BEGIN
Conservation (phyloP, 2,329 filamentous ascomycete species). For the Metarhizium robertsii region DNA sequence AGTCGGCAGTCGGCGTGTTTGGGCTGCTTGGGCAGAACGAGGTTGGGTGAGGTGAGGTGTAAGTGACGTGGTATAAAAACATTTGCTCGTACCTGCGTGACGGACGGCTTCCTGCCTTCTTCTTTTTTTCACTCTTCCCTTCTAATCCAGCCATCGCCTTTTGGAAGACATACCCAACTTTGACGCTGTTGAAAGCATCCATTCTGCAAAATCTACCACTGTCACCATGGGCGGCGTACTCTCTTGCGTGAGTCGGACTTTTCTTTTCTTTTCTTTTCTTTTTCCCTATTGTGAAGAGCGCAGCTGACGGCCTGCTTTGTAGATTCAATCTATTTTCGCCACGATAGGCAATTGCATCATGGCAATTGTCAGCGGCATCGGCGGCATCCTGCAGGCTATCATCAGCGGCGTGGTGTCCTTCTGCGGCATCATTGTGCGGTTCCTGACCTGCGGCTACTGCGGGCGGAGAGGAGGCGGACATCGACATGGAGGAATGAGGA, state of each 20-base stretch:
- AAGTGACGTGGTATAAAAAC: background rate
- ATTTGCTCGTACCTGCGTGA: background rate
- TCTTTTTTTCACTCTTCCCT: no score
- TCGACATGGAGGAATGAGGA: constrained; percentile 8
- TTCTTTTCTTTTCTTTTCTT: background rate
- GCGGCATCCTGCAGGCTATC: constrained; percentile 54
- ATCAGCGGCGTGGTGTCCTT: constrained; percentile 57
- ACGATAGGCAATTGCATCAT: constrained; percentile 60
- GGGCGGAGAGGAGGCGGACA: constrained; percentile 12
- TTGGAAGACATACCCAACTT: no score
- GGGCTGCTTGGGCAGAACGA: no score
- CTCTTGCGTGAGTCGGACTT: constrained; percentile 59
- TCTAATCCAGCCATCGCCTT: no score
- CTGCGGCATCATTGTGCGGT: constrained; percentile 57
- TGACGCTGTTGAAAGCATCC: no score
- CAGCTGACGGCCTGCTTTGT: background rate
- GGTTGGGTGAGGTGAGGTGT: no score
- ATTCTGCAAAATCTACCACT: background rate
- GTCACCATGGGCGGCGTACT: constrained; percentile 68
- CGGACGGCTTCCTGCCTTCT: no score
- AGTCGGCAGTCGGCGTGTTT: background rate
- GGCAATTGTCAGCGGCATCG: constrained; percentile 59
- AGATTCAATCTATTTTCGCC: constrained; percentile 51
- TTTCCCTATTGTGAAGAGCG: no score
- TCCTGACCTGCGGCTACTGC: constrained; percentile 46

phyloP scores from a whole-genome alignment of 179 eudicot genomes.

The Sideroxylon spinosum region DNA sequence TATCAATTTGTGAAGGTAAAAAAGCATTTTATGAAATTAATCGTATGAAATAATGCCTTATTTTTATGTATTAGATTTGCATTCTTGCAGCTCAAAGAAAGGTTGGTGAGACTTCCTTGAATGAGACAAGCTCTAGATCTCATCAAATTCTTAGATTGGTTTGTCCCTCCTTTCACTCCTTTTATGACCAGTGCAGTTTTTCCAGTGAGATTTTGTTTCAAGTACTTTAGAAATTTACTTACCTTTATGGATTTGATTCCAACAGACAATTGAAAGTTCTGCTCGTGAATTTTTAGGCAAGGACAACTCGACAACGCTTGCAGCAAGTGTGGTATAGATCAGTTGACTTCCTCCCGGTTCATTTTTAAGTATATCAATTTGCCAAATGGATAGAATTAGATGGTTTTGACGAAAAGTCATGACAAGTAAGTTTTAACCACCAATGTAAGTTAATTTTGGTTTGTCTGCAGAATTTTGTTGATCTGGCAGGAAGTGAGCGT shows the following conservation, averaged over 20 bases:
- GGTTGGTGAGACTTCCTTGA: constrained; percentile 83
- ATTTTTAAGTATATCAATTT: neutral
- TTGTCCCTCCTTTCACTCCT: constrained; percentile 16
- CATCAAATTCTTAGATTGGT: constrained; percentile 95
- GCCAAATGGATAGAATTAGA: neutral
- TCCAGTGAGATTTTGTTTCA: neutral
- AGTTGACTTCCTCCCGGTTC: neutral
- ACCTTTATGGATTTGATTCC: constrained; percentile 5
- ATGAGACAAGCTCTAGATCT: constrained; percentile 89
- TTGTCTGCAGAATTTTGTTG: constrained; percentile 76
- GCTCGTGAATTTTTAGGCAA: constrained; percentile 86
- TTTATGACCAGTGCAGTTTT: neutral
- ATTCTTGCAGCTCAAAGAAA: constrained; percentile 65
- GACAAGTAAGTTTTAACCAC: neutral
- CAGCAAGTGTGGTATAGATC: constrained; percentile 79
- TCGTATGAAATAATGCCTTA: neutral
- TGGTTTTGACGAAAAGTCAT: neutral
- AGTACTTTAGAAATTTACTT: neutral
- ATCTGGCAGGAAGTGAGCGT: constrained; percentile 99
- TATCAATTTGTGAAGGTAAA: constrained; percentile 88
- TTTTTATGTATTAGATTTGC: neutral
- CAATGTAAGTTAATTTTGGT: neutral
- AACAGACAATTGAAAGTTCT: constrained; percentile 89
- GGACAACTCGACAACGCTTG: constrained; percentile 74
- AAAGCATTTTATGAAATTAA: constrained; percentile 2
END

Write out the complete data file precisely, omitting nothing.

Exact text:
Conservation (phyloP, 2,329 filamentous ascomycete species). For the Metarhizium robertsii region DNA sequence AGTCGGCAGTCGGCGTGTTTGGGCTGCTTGGGCAGAACGAGGTTGGGTGAGGTGAGGTGTAAGTGACGTGGTATAAAAACATTTGCTCGTACCTGCGTGACGGACGGCTTCCTGCCTTCTTCTTTTTTTCACTCTTCCCTTCTAATCCAGCCATCGCCTTTTGGAAGACATACCCAACTTTGACGCTGTTGAAAGCATCCATTCTGCAAAATCTACCACTGTCACCATGGGCGGCGTACTCTCTTGCGTGAGTCGGACTTTTCTTTTCTTTTCTTTTCTTTTTCCCTATTGTGAAGAGCGCAGCTGACGGCCTGCTTTGTAGATTCAATCTATTTTCGCCACGATAGGCAATTGCATCATGGCAATTGTCAGCGGCATCGGCGGCATCCTGCAGGCTATCATCAGCGGCGTGGTGTCCTTCTGCGGCATCATTGTGCGGTTCCTGACCTGCGGCTACTGCGGGCGGAGAGGAGGCGGACATCGACATGGAGGAATGAGGA, state of each 20-base stretch:
- AAGTGACGTGGTATAAAAAC: background rate
- ATTTGCTCGTACCTGCGTGA: background rate
- TCTTTTTTTCACTCTTCCCT: no score
- TCGACATGGAGGAATGAGGA: constrained; percentile 8
- TTCTTTTCTTTTCTTTTCTT: background rate
- GCGGCATCCTGCAGGCTATC: constrained; percentile 54
- ATCAGCGGCGTGGTGTCCTT: constrained; percentile 57
- ACGATAGGCAATTGCATCAT: constrained; percentile 60
- GGGCGGAGAGGAGGCGGACA: constrained; percentile 12
- TTGGAAGACATACCCAACTT: no score
- GGGCTGCTTGGGCAGAACGA: no score
- CTCTTGCGTGAGTCGGACTT: constrained; percentile 59
- TCTAATCCAGCCATCGCCTT: no score
- CTGCGGCATCATTGTGCGGT: constrained; percentile 57
- TGACGCTGTTGAAAGCATCC: no score
- CAGCTGACGGCCTGCTTTGT: background rate
- GGTTGGGTGAGGTGAGGTGT: no score
- ATTCTGCAAAATCTACCACT: background rate
- GTCACCATGGGCGGCGTACT: constrained; percentile 68
- CGGACGGCTTCCTGCCTTCT: no score
- AGTCGGCAGTCGGCGTGTTT: background rate
- GGCAATTGTCAGCGGCATCG: constrained; percentile 59
- AGATTCAATCTATTTTCGCC: constrained; percentile 51
- TTTCCCTATTGTGAAGAGCG: no score
- TCCTGACCTGCGGCTACTGC: constrained; percentile 46

phyloP scores from a whole-genome alignment of 179 eudicot genomes.

The Sideroxylon spinosum region DNA sequence TATCAATTTGTGAAGGTAAAAAAGCATTTTATGAAATTAATCGTATGAAATAATGCCTTATTTTTATGTATTAGATTTGCATTCTTGCAGCTCAAAGAAAGGTTGGTGAGACTTCCTTGAATGAGACAAGCTCTAGATCTCATCAAATTCTTAGATTGGTTTGTCCCTCCTTTCACTCCTTTTATGACCAGTGCAGTTTTTCCAGTGAGATTTTGTTTCAAGTACTTTAGAAATTTACTTACCTTTATGGATTTGATTCCAACAGACAATTGAAAGTTCTGCTCGTGAATTTTTAGGCAAGGACAACTCGACAACGCTTGCAGCAAGTGTGGTATAGATCAGTTGACTTCCTCCCGGTTCATTTTTAAGTATATCAATTTGCCAAATGGATAGAATTAGATGGTTTTGACGAAAAGTCATGACAAGTAAGTTTTAACCACCAATGTAAGTTAATTTTGGTTTGTCTGCAGAATTTTGTTGATCTGGCAGGAAGTGAGCGT shows the following conservation, averaged over 20 bases:
- GGTTGGTGAGACTTCCTTGA: constrained; percentile 83
- ATTTTTAAGTATATCAATTT: neutral
- TTGTCCCTCCTTTCACTCCT: constrained; percentile 16
- CATCAAATTCTTAGATTGGT: constrained; percentile 95
- GCCAAATGGATAGAATTAGA: neutral
- TCCAGTGAGATTTTGTTTCA: neutral
- AGTTGACTTCCTCCCGGTTC: neutral
- ACCTTTATGGATTTGATTCC: constrained; percentile 5
- ATGAGACAAGCTCTAGATCT: constrained; percentile 89
- TTGTCTGCAGAATTTTGTTG: constrained; percentile 76
- GCTCGTGAATTTTTAGGCAA: constrained; percentile 86
- TTTATGACCAGTGCAGTTTT: neutral
- ATTCTTGCAGCTCAAAGAAA: constrained; percentile 65
- GACAAGTAAGTTTTAACCAC: neutral
- CAGCAAGTGTGGTATAGATC: constrained; percentile 79
- TCGTATGAAATAATGCCTTA: neutral
- TGGTTTTGACGAAAAGTCAT: neutral
- AGTACTTTAGAAATTTACTT: neutral
- ATCTGGCAGGAAGTGAGCGT: constrained; percentile 99
- TATCAATTTGTGAAGGTAAA: constrained; percentile 88
- TTTTTATGTATTAGATTTGC: neutral
- CAATGTAAGTTAATTTTGGT: neutral
- AACAGACAATTGAAAGTTCT: constrained; percentile 89
- GGACAACTCGACAACGCTTG: constrained; percentile 74
- AAAGCATTTTATGAAATTAA: constrained; percentile 2